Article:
You both recently retired from your legal careers and launched Lustre. What needs are you seeking to address with your website?
Retired career women are as vibrant, experienced, and wise the day after they retire as they were the day before, but suddenly they become invisible, stuck behind images of old women who are dowdy, frail, and withdrawn from the world. Those dysfunctional images are not good for our mental or physical health. We need to become visible again, and that is the need that Lustre is addressing.
Old notions of retirement–a short end of life period devoted to play–are outdated. Most of us will live for several decades after our working careers are over. We want to stay engaged and we have much to offer. Society needs healthy Boomers who contribute, not dependent Boomers who don’t. Lustre portrays retired women as they are–engaged and engaging. Our hope is that seeing modern images of retirement will stimulate more of us to think creatively about ways to put our wisdom, experience, and skills to good use, and will show others what our cohort has to offer. The younger run faster, but the old know the shortcuts.
What does Lustre offer readers?
Lustre offers readers images of what retirement can be and a perspective on this time of our lives which can be invaluable when it comes to styling our own retirements. In our experience, many of our colleagues and friends gave/give little thought to retirement, and are not really prepared for decades of life beyond the structures within which they worked. They have few role models, and often no one to talk to. It can be a lonely time.
We want to bring retired career women together–to think about what modern retirement can look like, to show everyone the possibilities, and to promote the idea that a purposeful, productive retirement is possible. We want people both retired and looking towards retirement to feel good about themselves and confident in the future.
Here are a number of our favorite posts – The Marking of Time: Retirement Style, It’s Your Time, You Decide, Our Differences: You Say Tomato…, and Taking Control Of Your Modern Retirement, for starters. These posts remain among our favorites because they reflect our perspectives about retirement–like the importance of taking ownership and marking time in new ways–which were not immediately obvious to us when we retired. They explain our differences, which are a large part of why we think our voice is inclusive and unique and because style is an important part of our message.
What’s your best advice for women in midlife who are seeking to “retire without retiring”?
Our best advice is to wait until you have been retired for a little while before deciding what to do next, and be aware that the options are endless, though sometimes you have to work at creating them. We also think that having a purpose is key. That purpose will differ for everyone, but we found that “working,” feeling useful and doing something that takes some effort, is important, especially for women like us whose identity was so tied up in our working lives for so many years.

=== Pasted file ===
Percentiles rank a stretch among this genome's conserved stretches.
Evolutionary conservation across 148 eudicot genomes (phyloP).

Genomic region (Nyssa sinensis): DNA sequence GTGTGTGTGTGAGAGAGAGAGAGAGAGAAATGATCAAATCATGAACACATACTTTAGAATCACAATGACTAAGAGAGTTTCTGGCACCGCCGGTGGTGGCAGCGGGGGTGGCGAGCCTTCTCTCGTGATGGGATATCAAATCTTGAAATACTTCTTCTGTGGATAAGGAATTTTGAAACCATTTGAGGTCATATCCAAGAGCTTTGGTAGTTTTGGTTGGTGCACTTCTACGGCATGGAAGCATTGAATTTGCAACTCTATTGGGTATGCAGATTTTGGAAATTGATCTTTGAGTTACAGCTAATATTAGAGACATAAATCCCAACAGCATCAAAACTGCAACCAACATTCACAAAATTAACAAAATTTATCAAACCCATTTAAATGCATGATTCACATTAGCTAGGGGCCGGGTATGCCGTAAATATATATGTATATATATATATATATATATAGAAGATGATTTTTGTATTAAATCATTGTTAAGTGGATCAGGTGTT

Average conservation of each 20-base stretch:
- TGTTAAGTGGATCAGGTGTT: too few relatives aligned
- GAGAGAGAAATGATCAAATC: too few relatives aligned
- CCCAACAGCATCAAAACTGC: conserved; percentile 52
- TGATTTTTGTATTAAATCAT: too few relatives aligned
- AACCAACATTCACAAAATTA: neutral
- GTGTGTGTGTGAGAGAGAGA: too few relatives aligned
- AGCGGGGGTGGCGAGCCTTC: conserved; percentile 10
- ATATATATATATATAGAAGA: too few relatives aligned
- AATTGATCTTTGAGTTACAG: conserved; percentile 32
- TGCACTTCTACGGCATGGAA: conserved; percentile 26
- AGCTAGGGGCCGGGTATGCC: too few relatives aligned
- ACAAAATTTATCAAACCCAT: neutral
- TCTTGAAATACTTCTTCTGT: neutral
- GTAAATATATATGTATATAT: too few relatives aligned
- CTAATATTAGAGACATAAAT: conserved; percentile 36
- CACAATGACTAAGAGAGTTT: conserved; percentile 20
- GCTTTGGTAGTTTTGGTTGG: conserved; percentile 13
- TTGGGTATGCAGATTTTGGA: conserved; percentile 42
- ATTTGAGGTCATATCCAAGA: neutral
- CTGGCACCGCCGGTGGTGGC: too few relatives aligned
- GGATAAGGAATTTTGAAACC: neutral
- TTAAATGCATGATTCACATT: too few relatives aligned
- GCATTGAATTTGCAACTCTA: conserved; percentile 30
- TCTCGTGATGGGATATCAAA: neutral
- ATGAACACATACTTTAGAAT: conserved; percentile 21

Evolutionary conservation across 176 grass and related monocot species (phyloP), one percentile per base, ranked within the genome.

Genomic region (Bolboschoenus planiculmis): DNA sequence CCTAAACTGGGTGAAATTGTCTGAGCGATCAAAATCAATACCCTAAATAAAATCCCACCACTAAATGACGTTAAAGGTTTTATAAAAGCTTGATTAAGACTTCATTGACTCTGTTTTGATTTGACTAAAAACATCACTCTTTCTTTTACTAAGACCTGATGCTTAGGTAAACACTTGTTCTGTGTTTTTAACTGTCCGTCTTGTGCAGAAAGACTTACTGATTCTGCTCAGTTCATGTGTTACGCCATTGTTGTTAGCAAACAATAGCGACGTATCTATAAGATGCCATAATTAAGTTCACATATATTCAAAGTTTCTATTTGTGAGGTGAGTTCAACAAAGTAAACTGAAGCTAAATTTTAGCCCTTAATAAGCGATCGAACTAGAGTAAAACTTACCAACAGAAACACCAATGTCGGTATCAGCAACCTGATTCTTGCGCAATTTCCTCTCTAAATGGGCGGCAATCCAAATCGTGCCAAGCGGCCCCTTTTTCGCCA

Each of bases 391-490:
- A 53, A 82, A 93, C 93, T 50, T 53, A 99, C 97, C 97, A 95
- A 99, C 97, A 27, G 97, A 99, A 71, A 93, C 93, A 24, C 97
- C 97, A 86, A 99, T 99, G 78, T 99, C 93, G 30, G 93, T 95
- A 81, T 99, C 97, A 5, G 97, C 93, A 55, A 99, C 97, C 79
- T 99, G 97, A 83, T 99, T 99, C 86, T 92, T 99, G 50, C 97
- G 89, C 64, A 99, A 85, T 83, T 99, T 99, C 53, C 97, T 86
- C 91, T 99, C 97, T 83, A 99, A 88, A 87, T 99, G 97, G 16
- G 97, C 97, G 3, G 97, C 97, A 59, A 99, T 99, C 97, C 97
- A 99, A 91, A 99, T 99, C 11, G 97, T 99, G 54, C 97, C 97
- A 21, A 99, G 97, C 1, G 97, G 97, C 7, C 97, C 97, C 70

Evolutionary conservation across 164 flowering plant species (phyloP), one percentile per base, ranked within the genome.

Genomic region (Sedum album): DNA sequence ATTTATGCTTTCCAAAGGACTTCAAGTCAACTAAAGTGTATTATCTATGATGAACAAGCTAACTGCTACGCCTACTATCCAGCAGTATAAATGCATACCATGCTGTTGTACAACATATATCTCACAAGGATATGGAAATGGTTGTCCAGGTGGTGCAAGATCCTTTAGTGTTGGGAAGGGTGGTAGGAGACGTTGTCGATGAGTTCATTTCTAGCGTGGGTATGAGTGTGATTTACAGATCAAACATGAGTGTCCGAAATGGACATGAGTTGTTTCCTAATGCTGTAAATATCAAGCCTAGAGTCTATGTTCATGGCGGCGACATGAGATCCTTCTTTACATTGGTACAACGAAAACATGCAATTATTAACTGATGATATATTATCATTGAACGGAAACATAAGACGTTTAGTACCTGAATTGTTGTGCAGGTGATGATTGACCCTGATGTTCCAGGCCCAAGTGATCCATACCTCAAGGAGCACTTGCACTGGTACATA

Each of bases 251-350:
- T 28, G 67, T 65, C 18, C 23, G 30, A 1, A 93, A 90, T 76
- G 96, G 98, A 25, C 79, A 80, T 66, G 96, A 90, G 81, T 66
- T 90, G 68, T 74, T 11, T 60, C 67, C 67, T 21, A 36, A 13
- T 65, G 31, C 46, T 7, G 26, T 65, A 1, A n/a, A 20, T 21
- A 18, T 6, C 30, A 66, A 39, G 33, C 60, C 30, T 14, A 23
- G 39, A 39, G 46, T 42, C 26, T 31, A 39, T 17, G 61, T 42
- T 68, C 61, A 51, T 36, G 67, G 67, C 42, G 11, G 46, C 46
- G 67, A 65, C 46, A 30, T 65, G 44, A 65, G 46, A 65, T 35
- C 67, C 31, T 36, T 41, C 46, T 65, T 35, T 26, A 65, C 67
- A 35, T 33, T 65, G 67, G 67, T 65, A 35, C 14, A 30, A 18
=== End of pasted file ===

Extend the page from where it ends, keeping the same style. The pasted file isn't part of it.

The identity piece is critical. We decided to acknowledge how hard it is to answer the question
“What do you do?” and to try to find a satisfactory answer. Being comfortable defining ourselves in the present tense has turned out to be a problem worth solving. We hope others will be inspired to do the same.
What are some of your favorite resources for women in midlife?
We have not found so many resources for women in midlife–whatever that is… Most of the literature is addressed to finances, a key point but only part of the picture and one that needs to be addressed before retirement. We like Don’t Retire, Rewire, but only some people react positively to that sort of detailed approach to daily activity. There are other “how-to” books, that try to tell you how to deal with all of your free time, with suggestions like gardening, and some about how to stay healthy, like Younger Next Year for Women: Live Strong, Fit, and Sexy – Until You’re 80 and Beyond. Most of these do not convey the sort of active lifestyle that we have in mind.
Useful websites include Huffpost 50, Next Avenue, Nifty After Fifty, Sixty & Me. Style websites that sometimes reflect what we think include Vogue and Racked. But we are not often satisfied with the way these sites address the issues we think are key–identity and purpose.
That’s one reason we started Lustre; we found that most of the images of older women and retirement were negative–weak, leaky, needy, boring. We think retired career women are in the prime of their lives, and retirement can be a springboard for an engaged, purposeful, and stylish, life. We designed the website to reflect the images we want to project, and we think it is unique.
Erica Baird and Karen E. Wagner, retired corporate lawyers, co-founded their website, Lustre, to defy stereotypes and change attitudes about older women and retirement. After practicing law for decades, they have now embarked on a new career, to create a modern image of retired career women and a modern picture of what retirement can look like for them. They’ve also created a Facebook Group, Lustre Staying Power, to give a voice to the large number of retired women who know that they are still in the game.